Monday, December 7, 2009

What if...

I love the way Seabury kids think!  Their minds are filled with limitless possibilities for everything, so discussions with them can go in such interesting directions...

Last Friday at our weekly Lower School Gathering, two girls from the Explorers class (4th and 5th grade students) presented an issue to the student body.  It seems that we had thirteen playground balls available to students for recess on the first day of school and now we now only have five because so many balls have gone sailing over the fence and down the hill.  What to do?!

Our girls had discussed the issue with Ms. Nancy, our PE teacher, and offered both the problem and a solution to students at Gathering.  Their solution?  For every ten days in a row students can go without kicking balls over the fence, Ms. Nancy will add a new ball to the playground equipment.  They asked students to work together to keep balls on the playground so that they can earn new balls and have more to play with.

Immediately hands shot up all over the room.  "What if a ball goes over the fence, but is still in the driveway on school property - does that count?"  The girls pondered the question and determined, yes, that counts as over the fence and they would have to start the ten day count over again. 

Another child asked, "What if the ball lands in the street, and a neighbor walking or driving by picks it up and throws it right back - does that count?" 

Pause.  Hmmm...  "Yes, that counts."

"What if the ball goes over the roof rather than over the fence?"

Thoughtful silence.  "Counts."

"What if the ball goes over the net, but lands between the net and the fence, so it is still, technically, inside the fence?"

Hmmmmm...  "That wouldn't count.  That would be ok."

After about twenty questions like that, it was time to "continue the discussion in classrooms and move on," but the discussion could have easily gone on all day.  What a Seabury moment! 

Our kids love to think about possibilities.  To dream about all the "What if's" they can come up with - about why the dinosaurs died out, about what it would be like to visit Africa, about what would happen if robots took over the world, about how it must feel to be homeless on a cold night like last night - about everything under the sun.  It's one of the things that makes working with gifted children so much fun and so challenging at the same time.  There is no end to the wondering.  What a gift to celebrate!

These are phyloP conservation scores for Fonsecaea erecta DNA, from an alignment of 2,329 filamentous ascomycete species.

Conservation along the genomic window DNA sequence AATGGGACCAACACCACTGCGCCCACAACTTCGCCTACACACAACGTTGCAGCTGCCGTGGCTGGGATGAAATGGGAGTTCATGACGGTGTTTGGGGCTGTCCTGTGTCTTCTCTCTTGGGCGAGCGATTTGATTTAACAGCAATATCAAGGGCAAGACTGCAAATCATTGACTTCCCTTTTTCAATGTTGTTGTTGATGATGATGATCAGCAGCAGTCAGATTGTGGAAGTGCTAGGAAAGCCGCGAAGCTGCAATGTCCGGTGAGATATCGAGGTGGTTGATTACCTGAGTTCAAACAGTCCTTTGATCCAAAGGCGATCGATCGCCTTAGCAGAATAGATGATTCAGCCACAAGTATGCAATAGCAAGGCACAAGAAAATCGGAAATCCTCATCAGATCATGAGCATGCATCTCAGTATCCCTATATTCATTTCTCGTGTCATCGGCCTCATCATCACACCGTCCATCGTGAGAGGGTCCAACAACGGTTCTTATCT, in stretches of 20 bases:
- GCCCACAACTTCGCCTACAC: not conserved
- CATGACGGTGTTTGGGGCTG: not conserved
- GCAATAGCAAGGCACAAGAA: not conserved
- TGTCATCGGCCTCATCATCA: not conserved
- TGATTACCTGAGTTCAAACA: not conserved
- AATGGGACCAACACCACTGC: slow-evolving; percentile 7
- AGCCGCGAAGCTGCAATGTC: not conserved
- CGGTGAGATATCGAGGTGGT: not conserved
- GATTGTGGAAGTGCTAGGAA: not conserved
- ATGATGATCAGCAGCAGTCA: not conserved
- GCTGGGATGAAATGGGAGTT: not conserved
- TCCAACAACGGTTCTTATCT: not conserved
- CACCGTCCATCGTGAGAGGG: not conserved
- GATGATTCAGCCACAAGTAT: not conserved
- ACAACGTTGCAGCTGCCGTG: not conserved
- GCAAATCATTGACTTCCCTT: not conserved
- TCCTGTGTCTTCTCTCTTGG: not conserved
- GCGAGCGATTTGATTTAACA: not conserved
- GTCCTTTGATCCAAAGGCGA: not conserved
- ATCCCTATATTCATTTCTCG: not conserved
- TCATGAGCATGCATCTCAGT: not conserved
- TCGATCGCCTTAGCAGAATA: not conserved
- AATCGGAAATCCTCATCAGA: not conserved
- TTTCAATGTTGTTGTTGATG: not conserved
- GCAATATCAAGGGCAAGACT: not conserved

Monday, November 30, 2009

Getting Started

It's my turn!  Seabury's teachers have been doing a great job blogging about life in their classrooms at Seabury.  I've decided it's time for me to join in the fun and share some of my thoughts and observations about life at Seabury and about the adventure of working with gifted children. 

Just for the record, I struggle every time I use the term "gifted."  It is the term used in the educaton community and in the media to talk about the children we serve at Seabury.  But it can conjure up so many myths and wrong assumptions about our students and about our attitudes toward children.  Many times in my career in gifted education I have had both parents and educators tell me, "I don't believe in gifted education - I believe ALL children have gifts."  I couldn't agree more.  It is true.  ALL children - without exception - have gifts.  And all children deserve to have their gifts recognized, nurtured and supported.   

We generally recognize that students who show exceptional promise in athletics or in the arts require special training tailored to their individual ability level if they are to develop those talents.  One writer pointed out that we don't train our Olympic swimmers by having them teach beginning swimming.  "Gifted" education is nothing more than that.  It is appropriate education for students who think and learn differently than typical kids their age.  They are kids who might be reading early or showing exceptional ability in math.  Students who understand things that others their age don't, or who have the insatiable desire to know everything there is to know about a subject that interests them.  These children aren't more special.  They just think and learn in a special way. 

That's why I'm at Seabury.  Because I believe every child deserves to learn something new at school every day.  Because I believe all children have gifts and can use those gifts to make the world a better place.  And because "gifted" kids, just like all kids, thrive when they are challenged and stretched and have the chance to think big thoughts and explore big ideas. 

I look forward to sharing stories about our kids and their educational journey with you!